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No money down home loans return, with a twist

A car drives by a luxury home in the Sea Cliff neighborhood of San Francisco, Calif.

Rich folks can do things regular people can’t. Like eat a banana split with Mountain Dew-flavored ice cream on their helicopter commute home. And land that chopper at a mansion they bought with no money down.

Right, no money down. For those rich enough, buying a home can be as easy as showing banks their money. All some buyers have to do is pledge part of their wealth as collateral, instead of coughing up a down payment.

Many buyers used no down payment loans during the housing boom to get homes they couldn't afford. That led to a wave of foreclosures. So it's reasonable to expect that 100 percent home financing would have died. And it has, for nearly all Americans. But no down payment loans are crawling out of the grave -- for the wealthy, at least.

It may sound a little silly for the well-heeled to skip a doable down payment and pay interest they don’t have to. But it’s actually an interesting gamble that has appeal for banks and buyers.

“Interest rates are historically low. At the same time, the stock market is doing really well,” says Stijn Van Nieuwerburgh, director of New York University’s Center for Real Estate Finance Research. “Some investors or some households are asking themselves, ‘How can I profit from these low interest rates?’”

Here’s how. Say wealthy buyers pay 3 percent interest on a mortgage. Because they don't have to make a down payment, they don’t have to divert money from investments, such as stocks. If those investments earn more than 3 percent, that difference is profit.

"If they’re clients who have a high enough net worth, maybe for them, that’s a good decision," says Chris Mayer, a real estate professor at Columbia Business School. But he cautions, "Those investments could go down in value."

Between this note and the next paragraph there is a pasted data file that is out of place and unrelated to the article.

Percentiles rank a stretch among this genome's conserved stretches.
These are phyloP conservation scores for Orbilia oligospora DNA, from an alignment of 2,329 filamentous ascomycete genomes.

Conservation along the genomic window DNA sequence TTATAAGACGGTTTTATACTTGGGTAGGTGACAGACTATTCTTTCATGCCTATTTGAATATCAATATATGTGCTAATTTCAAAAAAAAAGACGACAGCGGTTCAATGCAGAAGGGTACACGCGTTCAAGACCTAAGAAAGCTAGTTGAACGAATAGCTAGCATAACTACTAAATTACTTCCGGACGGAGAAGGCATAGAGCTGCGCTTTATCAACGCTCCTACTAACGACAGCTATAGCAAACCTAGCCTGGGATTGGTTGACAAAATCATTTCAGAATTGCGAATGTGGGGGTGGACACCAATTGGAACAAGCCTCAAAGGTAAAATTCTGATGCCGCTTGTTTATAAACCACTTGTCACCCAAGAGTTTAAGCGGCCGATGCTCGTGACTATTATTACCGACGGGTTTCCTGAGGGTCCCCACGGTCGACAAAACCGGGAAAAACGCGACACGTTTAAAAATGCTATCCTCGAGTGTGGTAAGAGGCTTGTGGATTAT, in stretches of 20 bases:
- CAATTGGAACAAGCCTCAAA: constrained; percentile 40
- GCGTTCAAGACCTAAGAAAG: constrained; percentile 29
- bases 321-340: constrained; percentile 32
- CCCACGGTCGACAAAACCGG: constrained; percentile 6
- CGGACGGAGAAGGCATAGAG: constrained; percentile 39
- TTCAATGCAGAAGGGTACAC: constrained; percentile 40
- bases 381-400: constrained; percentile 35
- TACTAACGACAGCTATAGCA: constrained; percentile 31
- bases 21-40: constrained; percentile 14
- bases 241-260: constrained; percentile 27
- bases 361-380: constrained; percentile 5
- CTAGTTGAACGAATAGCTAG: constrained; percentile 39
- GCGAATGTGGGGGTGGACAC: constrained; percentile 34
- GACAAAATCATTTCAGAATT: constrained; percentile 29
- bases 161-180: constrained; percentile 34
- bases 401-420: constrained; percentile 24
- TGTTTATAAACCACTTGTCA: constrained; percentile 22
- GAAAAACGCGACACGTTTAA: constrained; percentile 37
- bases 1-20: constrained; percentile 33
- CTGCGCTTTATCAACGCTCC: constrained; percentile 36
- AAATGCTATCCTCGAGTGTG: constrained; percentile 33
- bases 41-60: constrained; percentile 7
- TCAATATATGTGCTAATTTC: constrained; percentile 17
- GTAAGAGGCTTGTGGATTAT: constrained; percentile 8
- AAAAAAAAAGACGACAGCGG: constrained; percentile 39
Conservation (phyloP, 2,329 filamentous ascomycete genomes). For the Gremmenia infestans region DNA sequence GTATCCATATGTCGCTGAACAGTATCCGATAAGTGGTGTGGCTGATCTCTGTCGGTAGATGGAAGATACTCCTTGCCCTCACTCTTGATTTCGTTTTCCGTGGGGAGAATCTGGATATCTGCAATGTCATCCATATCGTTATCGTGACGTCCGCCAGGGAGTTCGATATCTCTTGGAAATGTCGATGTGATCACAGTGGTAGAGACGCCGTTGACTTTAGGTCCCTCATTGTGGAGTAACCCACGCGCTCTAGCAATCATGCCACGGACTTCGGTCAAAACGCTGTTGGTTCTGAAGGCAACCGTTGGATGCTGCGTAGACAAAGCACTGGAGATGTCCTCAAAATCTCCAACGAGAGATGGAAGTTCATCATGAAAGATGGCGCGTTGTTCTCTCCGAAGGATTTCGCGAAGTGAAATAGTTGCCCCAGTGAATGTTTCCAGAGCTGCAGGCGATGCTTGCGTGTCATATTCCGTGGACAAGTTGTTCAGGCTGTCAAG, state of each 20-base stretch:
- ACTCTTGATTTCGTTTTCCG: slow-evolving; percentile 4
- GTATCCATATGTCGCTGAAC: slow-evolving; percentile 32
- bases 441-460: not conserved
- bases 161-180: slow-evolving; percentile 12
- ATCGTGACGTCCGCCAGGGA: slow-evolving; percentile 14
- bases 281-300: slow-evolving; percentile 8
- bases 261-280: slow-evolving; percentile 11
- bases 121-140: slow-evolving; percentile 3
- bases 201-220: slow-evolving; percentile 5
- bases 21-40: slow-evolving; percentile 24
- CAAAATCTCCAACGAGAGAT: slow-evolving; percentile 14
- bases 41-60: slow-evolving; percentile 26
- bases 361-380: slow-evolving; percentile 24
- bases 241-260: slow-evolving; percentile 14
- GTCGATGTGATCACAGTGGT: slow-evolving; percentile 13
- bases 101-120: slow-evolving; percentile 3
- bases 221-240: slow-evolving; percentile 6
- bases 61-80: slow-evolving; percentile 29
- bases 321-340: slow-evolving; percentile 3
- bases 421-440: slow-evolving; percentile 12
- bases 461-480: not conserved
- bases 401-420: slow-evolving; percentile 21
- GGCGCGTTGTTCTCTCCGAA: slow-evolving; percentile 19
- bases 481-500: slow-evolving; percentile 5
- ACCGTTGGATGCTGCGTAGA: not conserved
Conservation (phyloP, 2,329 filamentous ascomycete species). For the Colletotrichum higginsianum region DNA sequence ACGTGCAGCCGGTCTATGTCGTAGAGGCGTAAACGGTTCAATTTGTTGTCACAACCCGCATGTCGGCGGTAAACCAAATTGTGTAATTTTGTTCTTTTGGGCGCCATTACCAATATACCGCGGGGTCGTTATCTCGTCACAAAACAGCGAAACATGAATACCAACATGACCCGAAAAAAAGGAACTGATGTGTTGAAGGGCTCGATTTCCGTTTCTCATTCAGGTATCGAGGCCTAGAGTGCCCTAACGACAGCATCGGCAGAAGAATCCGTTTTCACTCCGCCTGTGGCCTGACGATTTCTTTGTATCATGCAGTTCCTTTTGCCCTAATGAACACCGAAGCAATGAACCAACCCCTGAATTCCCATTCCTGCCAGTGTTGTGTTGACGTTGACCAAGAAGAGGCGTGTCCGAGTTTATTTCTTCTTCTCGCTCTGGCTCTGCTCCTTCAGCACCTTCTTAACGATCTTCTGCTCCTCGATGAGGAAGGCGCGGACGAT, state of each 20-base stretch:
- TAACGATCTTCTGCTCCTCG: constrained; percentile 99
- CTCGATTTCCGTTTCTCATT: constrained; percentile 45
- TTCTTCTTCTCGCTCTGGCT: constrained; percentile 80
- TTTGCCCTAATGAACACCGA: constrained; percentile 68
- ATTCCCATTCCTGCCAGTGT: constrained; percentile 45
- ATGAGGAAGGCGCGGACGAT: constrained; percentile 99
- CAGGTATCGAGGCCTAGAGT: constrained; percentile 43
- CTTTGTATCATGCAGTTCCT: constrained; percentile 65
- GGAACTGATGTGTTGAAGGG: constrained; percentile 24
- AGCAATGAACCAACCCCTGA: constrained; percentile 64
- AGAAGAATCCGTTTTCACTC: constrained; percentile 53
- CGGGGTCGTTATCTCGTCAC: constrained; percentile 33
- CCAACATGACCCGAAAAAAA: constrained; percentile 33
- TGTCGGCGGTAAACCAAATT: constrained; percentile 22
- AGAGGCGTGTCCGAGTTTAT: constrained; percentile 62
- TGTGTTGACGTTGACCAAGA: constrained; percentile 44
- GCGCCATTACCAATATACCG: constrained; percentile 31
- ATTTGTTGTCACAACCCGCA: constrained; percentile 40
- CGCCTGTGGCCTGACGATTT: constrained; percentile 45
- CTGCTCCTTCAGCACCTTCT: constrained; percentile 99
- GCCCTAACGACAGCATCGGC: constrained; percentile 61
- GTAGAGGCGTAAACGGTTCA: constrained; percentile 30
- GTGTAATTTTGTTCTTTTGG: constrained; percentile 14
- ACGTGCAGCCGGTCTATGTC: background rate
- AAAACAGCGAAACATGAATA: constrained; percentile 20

The risks are real. If the economy falters, rich borrowers could see their home and investment values drop. Or, adjustable mortgage rates could rise, eating up their profit. As for the banks, they’re enjoying this new demand from the wealthy.

“The banks are now trying to find new borrowers to lend to,” NYU's Van Nieuwerburgh says, “and this is some loan business that, in their view, is pretty safe and they’re happy to do.”

Pretty safe, because these borrowers have a big house and lots of money as collateral. If necessary, the lender could require wealthy borrowers to pledge more of their investments if home values drop.

The days of no down payment loans for property speculators or people with weak credit are over. But there no down payment loans for some homebuyers who aren't rich -- just yet. But they'll have to have certain professions, like the one practiced by Bill Cosby's TV character, who was famous for eye-scorching sweater patterns rather than the scrubs he wore on the job.

“If Cliff Huxtable came and started looking for a loan with us, we’d be delighted to lend to him,” Greg Wheeler, president of the private bank at BOK Financial, says, referring to the doctor played by Cosby.

He’s kidding, of course. Wheeler’s bank is not in the business of handing over money to 80's sitcom doctors. But it does have a growing business in no down payment loans for real doctors, even those just starting out. Many banks have special products for doctors, who can be profitable customers over the years.

“They tend to be very loyal clients,” Wheeler explains. “We want to engender that loyalty and have them join us early as clients. And we keep them for a very, very long time.”